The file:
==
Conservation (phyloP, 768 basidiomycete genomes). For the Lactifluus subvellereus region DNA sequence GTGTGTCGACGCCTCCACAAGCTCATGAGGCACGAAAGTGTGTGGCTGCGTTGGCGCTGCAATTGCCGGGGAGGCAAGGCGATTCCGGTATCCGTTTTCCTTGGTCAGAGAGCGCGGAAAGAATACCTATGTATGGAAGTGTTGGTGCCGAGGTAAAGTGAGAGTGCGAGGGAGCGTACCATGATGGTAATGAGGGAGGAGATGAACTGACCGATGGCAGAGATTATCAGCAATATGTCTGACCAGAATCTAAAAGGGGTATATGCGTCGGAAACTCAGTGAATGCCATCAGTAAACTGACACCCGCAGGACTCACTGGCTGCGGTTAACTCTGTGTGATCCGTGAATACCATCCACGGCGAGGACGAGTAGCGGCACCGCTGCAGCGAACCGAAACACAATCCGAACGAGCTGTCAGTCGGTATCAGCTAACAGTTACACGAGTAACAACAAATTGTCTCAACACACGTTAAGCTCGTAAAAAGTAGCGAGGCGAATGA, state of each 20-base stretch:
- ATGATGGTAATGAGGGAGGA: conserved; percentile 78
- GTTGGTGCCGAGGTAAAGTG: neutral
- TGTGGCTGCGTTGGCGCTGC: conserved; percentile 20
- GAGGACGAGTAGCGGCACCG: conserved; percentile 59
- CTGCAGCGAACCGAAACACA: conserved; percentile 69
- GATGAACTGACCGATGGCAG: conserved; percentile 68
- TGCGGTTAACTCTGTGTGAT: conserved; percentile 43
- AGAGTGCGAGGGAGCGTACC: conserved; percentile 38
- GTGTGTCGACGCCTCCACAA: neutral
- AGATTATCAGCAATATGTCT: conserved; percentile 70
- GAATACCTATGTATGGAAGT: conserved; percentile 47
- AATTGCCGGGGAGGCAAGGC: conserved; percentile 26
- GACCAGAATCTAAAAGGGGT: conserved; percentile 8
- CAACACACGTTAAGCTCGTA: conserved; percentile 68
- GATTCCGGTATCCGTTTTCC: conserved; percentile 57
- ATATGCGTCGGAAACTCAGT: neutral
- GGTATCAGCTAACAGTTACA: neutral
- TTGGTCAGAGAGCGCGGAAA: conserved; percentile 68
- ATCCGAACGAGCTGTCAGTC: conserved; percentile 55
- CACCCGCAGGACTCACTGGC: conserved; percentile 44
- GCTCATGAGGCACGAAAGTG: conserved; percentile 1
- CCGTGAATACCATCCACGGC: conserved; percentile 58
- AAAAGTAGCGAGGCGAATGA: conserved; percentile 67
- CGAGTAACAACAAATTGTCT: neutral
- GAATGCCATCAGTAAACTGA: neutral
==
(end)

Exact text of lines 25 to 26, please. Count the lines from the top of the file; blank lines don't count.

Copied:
- CGAGTAACAACAAATTGTCT: neutral
- GAATGCCATCAGTAAACTGA: neutral